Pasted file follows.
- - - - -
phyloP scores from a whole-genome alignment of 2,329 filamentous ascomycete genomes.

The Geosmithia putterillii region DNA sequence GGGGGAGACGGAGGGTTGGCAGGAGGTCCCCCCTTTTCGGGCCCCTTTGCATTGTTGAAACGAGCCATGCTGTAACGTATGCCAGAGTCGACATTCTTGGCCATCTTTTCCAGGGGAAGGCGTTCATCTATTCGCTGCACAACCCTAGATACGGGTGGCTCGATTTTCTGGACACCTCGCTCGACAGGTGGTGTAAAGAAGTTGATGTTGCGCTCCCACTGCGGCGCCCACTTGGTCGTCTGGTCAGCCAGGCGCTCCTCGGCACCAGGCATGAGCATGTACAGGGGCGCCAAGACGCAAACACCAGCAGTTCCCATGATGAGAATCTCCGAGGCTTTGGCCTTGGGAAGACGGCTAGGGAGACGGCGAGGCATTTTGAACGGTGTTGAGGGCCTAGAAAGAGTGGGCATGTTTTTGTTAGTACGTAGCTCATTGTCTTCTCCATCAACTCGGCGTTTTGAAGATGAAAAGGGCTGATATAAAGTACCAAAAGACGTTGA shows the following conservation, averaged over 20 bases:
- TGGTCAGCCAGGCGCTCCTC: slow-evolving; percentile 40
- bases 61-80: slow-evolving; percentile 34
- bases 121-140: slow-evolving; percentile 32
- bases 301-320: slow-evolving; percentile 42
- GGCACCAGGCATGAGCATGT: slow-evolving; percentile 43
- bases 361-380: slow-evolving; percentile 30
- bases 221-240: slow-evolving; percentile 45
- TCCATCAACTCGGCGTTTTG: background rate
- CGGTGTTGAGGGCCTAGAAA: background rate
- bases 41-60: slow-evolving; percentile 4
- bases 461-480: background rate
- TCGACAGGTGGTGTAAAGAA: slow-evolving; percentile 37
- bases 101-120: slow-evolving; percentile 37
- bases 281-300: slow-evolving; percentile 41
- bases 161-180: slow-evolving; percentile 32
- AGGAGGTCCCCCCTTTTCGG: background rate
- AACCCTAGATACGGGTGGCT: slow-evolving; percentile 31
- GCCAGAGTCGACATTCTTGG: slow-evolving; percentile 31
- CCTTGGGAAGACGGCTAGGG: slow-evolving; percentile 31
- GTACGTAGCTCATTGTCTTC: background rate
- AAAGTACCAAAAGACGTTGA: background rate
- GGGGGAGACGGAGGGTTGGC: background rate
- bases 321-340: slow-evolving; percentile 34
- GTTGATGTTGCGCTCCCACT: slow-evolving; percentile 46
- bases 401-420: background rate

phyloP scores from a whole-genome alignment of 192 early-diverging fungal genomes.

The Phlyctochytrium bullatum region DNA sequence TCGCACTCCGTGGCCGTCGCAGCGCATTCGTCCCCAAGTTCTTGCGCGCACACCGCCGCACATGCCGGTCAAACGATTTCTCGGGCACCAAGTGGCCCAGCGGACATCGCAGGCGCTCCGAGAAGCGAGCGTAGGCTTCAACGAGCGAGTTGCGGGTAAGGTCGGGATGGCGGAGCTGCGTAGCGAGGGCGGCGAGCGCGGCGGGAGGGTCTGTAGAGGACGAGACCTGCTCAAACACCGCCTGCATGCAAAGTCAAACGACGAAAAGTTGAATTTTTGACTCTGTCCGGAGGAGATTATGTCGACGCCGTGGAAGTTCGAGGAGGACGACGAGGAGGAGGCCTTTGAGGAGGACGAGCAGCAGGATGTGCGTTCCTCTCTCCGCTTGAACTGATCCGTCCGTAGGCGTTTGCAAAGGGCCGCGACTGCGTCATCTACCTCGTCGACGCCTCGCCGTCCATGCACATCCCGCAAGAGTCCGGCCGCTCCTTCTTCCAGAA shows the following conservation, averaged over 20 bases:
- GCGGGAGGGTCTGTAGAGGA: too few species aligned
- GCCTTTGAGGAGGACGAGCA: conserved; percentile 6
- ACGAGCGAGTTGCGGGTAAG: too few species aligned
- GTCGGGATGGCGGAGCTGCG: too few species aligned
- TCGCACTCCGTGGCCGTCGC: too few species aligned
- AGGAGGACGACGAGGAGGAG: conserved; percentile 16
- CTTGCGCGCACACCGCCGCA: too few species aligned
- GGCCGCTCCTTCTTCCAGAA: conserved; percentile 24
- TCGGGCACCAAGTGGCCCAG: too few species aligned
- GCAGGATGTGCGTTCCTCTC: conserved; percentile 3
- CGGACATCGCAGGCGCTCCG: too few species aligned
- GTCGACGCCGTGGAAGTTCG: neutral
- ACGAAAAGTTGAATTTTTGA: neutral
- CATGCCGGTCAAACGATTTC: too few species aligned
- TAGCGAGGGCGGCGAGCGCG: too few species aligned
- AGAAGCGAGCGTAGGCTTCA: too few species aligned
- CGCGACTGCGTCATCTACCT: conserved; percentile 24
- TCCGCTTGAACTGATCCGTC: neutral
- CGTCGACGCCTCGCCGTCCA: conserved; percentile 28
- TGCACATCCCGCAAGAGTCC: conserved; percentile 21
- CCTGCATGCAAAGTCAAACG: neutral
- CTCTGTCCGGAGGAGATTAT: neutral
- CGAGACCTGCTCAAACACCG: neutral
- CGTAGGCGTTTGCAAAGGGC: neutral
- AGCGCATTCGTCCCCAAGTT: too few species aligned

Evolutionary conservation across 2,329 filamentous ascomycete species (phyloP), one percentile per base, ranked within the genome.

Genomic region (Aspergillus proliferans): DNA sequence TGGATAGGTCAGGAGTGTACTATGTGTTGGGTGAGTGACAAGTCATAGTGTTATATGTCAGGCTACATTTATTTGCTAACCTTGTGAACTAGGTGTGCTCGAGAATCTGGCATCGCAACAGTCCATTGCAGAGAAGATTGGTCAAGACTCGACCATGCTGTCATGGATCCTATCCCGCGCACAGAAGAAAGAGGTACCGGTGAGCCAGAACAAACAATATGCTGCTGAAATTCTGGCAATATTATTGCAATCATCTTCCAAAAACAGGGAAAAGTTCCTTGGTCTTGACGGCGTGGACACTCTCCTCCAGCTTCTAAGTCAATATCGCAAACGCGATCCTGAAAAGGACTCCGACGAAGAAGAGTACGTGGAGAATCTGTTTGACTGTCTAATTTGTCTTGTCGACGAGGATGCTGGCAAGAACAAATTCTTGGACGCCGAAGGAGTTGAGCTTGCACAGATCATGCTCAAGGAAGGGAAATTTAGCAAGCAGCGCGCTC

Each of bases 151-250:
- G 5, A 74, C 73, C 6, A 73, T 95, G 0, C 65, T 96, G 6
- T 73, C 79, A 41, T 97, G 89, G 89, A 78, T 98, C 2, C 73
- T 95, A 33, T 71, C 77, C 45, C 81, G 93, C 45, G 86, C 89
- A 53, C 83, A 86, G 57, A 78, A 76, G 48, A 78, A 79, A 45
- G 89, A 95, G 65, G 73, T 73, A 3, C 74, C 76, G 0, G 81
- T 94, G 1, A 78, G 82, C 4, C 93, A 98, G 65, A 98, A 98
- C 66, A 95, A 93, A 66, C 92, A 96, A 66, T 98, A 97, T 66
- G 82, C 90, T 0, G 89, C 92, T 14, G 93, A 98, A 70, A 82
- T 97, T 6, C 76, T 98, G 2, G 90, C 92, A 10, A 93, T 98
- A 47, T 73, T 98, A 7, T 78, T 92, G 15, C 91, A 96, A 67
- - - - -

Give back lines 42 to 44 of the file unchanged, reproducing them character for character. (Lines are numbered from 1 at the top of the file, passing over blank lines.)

- ACGAAAAGTTGAATTTTTGA: neutral
- CATGCCGGTCAAACGATTTC: too few species aligned
- TAGCGAGGGCGGCGAGCGCG: too few species aligned